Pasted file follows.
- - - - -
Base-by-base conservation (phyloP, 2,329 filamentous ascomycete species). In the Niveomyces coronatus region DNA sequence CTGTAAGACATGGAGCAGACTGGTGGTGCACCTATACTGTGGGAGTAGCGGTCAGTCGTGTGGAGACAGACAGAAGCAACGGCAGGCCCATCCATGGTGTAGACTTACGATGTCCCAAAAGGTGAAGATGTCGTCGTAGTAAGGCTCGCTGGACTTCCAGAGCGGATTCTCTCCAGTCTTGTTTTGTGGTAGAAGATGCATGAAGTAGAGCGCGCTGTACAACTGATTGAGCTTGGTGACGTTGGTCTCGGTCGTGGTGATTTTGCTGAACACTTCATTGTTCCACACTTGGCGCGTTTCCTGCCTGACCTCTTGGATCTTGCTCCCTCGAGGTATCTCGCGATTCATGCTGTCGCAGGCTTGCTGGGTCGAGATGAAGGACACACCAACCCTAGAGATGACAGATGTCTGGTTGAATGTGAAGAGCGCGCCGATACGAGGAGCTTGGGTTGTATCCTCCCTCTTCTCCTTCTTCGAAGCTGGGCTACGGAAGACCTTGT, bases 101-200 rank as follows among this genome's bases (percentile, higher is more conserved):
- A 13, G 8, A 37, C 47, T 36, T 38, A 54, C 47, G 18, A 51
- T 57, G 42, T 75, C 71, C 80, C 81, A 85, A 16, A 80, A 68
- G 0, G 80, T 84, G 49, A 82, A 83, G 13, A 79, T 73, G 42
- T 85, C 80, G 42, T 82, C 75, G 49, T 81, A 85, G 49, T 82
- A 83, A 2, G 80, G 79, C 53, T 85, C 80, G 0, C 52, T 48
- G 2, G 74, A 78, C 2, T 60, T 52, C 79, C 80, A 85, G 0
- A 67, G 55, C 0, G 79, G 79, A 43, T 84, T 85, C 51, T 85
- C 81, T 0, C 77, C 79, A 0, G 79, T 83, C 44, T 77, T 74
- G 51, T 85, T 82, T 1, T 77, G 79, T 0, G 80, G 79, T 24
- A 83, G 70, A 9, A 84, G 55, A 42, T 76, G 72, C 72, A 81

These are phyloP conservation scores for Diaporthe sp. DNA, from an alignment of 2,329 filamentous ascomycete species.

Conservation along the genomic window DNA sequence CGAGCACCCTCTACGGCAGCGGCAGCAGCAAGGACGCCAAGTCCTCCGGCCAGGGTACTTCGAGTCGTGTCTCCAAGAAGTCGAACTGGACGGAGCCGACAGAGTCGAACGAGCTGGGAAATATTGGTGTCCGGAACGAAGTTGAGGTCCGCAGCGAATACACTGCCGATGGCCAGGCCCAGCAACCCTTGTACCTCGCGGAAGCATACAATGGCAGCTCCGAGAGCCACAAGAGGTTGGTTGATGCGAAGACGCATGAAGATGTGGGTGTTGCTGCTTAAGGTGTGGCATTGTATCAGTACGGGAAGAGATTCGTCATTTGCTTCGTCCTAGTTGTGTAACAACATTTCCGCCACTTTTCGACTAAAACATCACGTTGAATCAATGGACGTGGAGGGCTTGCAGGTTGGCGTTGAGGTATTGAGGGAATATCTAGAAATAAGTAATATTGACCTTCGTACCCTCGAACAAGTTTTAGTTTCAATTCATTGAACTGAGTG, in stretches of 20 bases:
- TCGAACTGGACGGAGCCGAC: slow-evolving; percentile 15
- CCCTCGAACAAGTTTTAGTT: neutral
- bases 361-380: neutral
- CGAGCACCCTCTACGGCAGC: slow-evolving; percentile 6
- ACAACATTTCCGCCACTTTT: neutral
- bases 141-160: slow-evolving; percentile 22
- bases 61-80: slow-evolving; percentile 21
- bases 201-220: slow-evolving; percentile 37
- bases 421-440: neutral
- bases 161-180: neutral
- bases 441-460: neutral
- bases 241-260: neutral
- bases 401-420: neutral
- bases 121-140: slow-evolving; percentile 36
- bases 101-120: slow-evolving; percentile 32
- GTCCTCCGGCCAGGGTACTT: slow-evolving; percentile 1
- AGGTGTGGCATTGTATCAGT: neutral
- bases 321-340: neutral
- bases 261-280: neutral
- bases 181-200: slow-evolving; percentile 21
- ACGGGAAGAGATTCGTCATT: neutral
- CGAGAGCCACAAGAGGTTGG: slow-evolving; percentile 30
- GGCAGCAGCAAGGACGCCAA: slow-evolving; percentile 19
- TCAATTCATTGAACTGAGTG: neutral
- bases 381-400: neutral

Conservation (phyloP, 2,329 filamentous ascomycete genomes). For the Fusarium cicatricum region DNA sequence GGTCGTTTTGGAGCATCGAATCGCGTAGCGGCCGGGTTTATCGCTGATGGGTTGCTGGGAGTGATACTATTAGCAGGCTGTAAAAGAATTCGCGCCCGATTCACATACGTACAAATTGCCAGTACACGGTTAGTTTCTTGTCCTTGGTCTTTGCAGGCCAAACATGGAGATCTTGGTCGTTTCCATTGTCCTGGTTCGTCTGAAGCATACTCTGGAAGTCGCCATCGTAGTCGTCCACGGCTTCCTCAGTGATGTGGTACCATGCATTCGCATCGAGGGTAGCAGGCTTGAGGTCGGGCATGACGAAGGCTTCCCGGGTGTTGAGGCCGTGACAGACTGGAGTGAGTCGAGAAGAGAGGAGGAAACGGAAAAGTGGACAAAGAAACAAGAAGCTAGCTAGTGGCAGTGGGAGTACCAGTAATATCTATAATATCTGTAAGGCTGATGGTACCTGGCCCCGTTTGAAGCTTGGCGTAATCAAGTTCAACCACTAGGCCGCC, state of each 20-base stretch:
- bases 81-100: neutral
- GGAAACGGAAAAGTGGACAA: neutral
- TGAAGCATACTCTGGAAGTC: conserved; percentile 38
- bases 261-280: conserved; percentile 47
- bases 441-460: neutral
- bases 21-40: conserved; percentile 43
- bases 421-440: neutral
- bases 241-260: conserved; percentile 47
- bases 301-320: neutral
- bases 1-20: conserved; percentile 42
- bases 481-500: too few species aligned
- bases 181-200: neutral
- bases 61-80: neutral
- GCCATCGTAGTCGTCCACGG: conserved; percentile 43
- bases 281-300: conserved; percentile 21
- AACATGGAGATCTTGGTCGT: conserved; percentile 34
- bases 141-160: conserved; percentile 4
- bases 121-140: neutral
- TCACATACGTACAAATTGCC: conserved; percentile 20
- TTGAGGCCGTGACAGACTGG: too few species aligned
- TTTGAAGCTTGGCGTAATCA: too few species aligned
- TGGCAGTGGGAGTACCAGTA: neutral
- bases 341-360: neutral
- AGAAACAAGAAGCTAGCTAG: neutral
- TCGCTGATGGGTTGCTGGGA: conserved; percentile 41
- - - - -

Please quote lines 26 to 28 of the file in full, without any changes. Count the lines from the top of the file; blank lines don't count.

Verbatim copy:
- bases 401-420: neutral
- bases 121-140: slow-evolving; percentile 36
- bases 101-120: slow-evolving; percentile 32